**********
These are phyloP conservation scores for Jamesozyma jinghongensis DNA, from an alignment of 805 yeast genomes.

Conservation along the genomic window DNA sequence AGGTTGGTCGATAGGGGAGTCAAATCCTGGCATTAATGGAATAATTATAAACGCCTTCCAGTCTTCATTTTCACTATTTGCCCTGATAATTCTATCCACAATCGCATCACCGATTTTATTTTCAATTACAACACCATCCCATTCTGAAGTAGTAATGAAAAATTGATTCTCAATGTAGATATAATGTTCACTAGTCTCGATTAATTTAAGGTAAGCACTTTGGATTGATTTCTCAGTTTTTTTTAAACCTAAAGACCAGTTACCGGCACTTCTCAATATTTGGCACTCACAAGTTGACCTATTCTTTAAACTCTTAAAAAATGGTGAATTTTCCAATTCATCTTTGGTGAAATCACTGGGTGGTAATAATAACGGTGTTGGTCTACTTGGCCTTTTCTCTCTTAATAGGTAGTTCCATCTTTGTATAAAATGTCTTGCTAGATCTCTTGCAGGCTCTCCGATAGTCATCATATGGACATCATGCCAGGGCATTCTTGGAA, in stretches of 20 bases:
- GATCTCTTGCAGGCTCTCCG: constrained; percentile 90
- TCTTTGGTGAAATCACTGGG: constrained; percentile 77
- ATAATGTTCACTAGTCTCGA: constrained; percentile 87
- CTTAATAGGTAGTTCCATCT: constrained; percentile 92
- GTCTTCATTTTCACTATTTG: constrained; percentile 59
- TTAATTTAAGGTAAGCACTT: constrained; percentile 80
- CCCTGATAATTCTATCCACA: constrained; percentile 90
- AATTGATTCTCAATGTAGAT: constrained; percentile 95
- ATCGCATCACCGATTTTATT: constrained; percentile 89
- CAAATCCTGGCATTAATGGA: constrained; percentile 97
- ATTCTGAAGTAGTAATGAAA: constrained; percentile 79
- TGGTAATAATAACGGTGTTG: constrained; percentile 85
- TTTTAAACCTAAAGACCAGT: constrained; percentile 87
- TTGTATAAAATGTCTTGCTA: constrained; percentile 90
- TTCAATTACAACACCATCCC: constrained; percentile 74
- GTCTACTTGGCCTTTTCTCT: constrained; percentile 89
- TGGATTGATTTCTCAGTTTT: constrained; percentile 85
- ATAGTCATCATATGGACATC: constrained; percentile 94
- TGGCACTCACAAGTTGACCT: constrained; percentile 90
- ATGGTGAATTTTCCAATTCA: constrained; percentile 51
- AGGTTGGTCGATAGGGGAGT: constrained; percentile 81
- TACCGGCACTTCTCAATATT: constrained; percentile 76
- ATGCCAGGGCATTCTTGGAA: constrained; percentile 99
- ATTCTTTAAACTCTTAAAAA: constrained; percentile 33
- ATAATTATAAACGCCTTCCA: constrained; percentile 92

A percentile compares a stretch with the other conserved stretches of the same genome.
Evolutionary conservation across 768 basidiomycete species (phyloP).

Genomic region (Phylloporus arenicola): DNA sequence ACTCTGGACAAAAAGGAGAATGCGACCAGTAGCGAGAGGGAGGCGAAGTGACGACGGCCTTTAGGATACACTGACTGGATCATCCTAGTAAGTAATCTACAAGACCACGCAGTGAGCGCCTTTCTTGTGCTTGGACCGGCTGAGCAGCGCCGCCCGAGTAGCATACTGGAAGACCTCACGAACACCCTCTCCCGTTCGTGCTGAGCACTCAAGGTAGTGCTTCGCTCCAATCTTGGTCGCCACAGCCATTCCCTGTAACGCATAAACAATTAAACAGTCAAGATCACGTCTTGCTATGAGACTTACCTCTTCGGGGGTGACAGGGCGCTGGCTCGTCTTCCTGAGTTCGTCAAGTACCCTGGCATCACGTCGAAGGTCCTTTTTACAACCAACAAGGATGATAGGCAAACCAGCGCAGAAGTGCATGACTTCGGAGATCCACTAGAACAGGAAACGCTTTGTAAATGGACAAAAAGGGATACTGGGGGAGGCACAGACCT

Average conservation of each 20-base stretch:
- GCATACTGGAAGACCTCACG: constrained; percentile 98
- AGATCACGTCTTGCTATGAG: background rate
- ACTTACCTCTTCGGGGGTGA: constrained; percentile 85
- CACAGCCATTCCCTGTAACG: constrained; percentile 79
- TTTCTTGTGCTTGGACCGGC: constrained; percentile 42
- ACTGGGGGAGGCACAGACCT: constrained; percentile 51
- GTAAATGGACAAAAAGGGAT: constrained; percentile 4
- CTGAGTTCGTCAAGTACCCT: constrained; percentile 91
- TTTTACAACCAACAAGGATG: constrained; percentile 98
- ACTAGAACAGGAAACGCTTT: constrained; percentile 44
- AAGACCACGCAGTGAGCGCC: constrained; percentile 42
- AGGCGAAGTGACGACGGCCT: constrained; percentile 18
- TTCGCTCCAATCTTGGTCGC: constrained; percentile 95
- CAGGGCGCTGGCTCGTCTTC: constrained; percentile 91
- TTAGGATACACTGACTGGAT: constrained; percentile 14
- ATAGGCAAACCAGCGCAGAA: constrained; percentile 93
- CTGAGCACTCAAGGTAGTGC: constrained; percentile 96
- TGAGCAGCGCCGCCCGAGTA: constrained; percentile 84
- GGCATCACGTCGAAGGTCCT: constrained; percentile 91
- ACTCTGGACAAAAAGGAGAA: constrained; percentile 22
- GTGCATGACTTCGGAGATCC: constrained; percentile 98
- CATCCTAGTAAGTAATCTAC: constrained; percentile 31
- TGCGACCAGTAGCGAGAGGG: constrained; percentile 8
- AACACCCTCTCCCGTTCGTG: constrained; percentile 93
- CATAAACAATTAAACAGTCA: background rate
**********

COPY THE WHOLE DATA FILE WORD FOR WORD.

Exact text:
These are phyloP conservation scores for Jamesozyma jinghongensis DNA, from an alignment of 805 yeast genomes.

Conservation along the genomic window DNA sequence AGGTTGGTCGATAGGGGAGTCAAATCCTGGCATTAATGGAATAATTATAAACGCCTTCCAGTCTTCATTTTCACTATTTGCCCTGATAATTCTATCCACAATCGCATCACCGATTTTATTTTCAATTACAACACCATCCCATTCTGAAGTAGTAATGAAAAATTGATTCTCAATGTAGATATAATGTTCACTAGTCTCGATTAATTTAAGGTAAGCACTTTGGATTGATTTCTCAGTTTTTTTTAAACCTAAAGACCAGTTACCGGCACTTCTCAATATTTGGCACTCACAAGTTGACCTATTCTTTAAACTCTTAAAAAATGGTGAATTTTCCAATTCATCTTTGGTGAAATCACTGGGTGGTAATAATAACGGTGTTGGTCTACTTGGCCTTTTCTCTCTTAATAGGTAGTTCCATCTTTGTATAAAATGTCTTGCTAGATCTCTTGCAGGCTCTCCGATAGTCATCATATGGACATCATGCCAGGGCATTCTTGGAA, in stretches of 20 bases:
- GATCTCTTGCAGGCTCTCCG: constrained; percentile 90
- TCTTTGGTGAAATCACTGGG: constrained; percentile 77
- ATAATGTTCACTAGTCTCGA: constrained; percentile 87
- CTTAATAGGTAGTTCCATCT: constrained; percentile 92
- GTCTTCATTTTCACTATTTG: constrained; percentile 59
- TTAATTTAAGGTAAGCACTT: constrained; percentile 80
- CCCTGATAATTCTATCCACA: constrained; percentile 90
- AATTGATTCTCAATGTAGAT: constrained; percentile 95
- ATCGCATCACCGATTTTATT: constrained; percentile 89
- CAAATCCTGGCATTAATGGA: constrained; percentile 97
- ATTCTGAAGTAGTAATGAAA: constrained; percentile 79
- TGGTAATAATAACGGTGTTG: constrained; percentile 85
- TTTTAAACCTAAAGACCAGT: constrained; percentile 87
- TTGTATAAAATGTCTTGCTA: constrained; percentile 90
- TTCAATTACAACACCATCCC: constrained; percentile 74
- GTCTACTTGGCCTTTTCTCT: constrained; percentile 89
- TGGATTGATTTCTCAGTTTT: constrained; percentile 85
- ATAGTCATCATATGGACATC: constrained; percentile 94
- TGGCACTCACAAGTTGACCT: constrained; percentile 90
- ATGGTGAATTTTCCAATTCA: constrained; percentile 51
- AGGTTGGTCGATAGGGGAGT: constrained; percentile 81
- TACCGGCACTTCTCAATATT: constrained; percentile 76
- ATGCCAGGGCATTCTTGGAA: constrained; percentile 99
- ATTCTTTAAACTCTTAAAAA: constrained; percentile 33
- ATAATTATAAACGCCTTCCA: constrained; percentile 92

A percentile compares a stretch with the other conserved stretches of the same genome.
Evolutionary conservation across 768 basidiomycete species (phyloP).

Genomic region (Phylloporus arenicola): DNA sequence ACTCTGGACAAAAAGGAGAATGCGACCAGTAGCGAGAGGGAGGCGAAGTGACGACGGCCTTTAGGATACACTGACTGGATCATCCTAGTAAGTAATCTACAAGACCACGCAGTGAGCGCCTTTCTTGTGCTTGGACCGGCTGAGCAGCGCCGCCCGAGTAGCATACTGGAAGACCTCACGAACACCCTCTCCCGTTCGTGCTGAGCACTCAAGGTAGTGCTTCGCTCCAATCTTGGTCGCCACAGCCATTCCCTGTAACGCATAAACAATTAAACAGTCAAGATCACGTCTTGCTATGAGACTTACCTCTTCGGGGGTGACAGGGCGCTGGCTCGTCTTCCTGAGTTCGTCAAGTACCCTGGCATCACGTCGAAGGTCCTTTTTACAACCAACAAGGATGATAGGCAAACCAGCGCAGAAGTGCATGACTTCGGAGATCCACTAGAACAGGAAACGCTTTGTAAATGGACAAAAAGGGATACTGGGGGAGGCACAGACCT

Average conservation of each 20-base stretch:
- GCATACTGGAAGACCTCACG: constrained; percentile 98
- AGATCACGTCTTGCTATGAG: background rate
- ACTTACCTCTTCGGGGGTGA: constrained; percentile 85
- CACAGCCATTCCCTGTAACG: constrained; percentile 79
- TTTCTTGTGCTTGGACCGGC: constrained; percentile 42
- ACTGGGGGAGGCACAGACCT: constrained; percentile 51
- GTAAATGGACAAAAAGGGAT: constrained; percentile 4
- CTGAGTTCGTCAAGTACCCT: constrained; percentile 91
- TTTTACAACCAACAAGGATG: constrained; percentile 98
- ACTAGAACAGGAAACGCTTT: constrained; percentile 44
- AAGACCACGCAGTGAGCGCC: constrained; percentile 42
- AGGCGAAGTGACGACGGCCT: constrained; percentile 18
- TTCGCTCCAATCTTGGTCGC: constrained; percentile 95
- CAGGGCGCTGGCTCGTCTTC: constrained; percentile 91
- TTAGGATACACTGACTGGAT: constrained; percentile 14
- ATAGGCAAACCAGCGCAGAA: constrained; percentile 93
- CTGAGCACTCAAGGTAGTGC: constrained; percentile 96
- TGAGCAGCGCCGCCCGAGTA: constrained; percentile 84
- GGCATCACGTCGAAGGTCCT: constrained; percentile 91
- ACTCTGGACAAAAAGGAGAA: constrained; percentile 22
- GTGCATGACTTCGGAGATCC: constrained; percentile 98
- CATCCTAGTAAGTAATCTAC: constrained; percentile 31
- TGCGACCAGTAGCGAGAGGG: constrained; percentile 8
- AACACCCTCTCCCGTTCGTG: constrained; percentile 93
- CATAAACAATTAAACAGTCA: background rate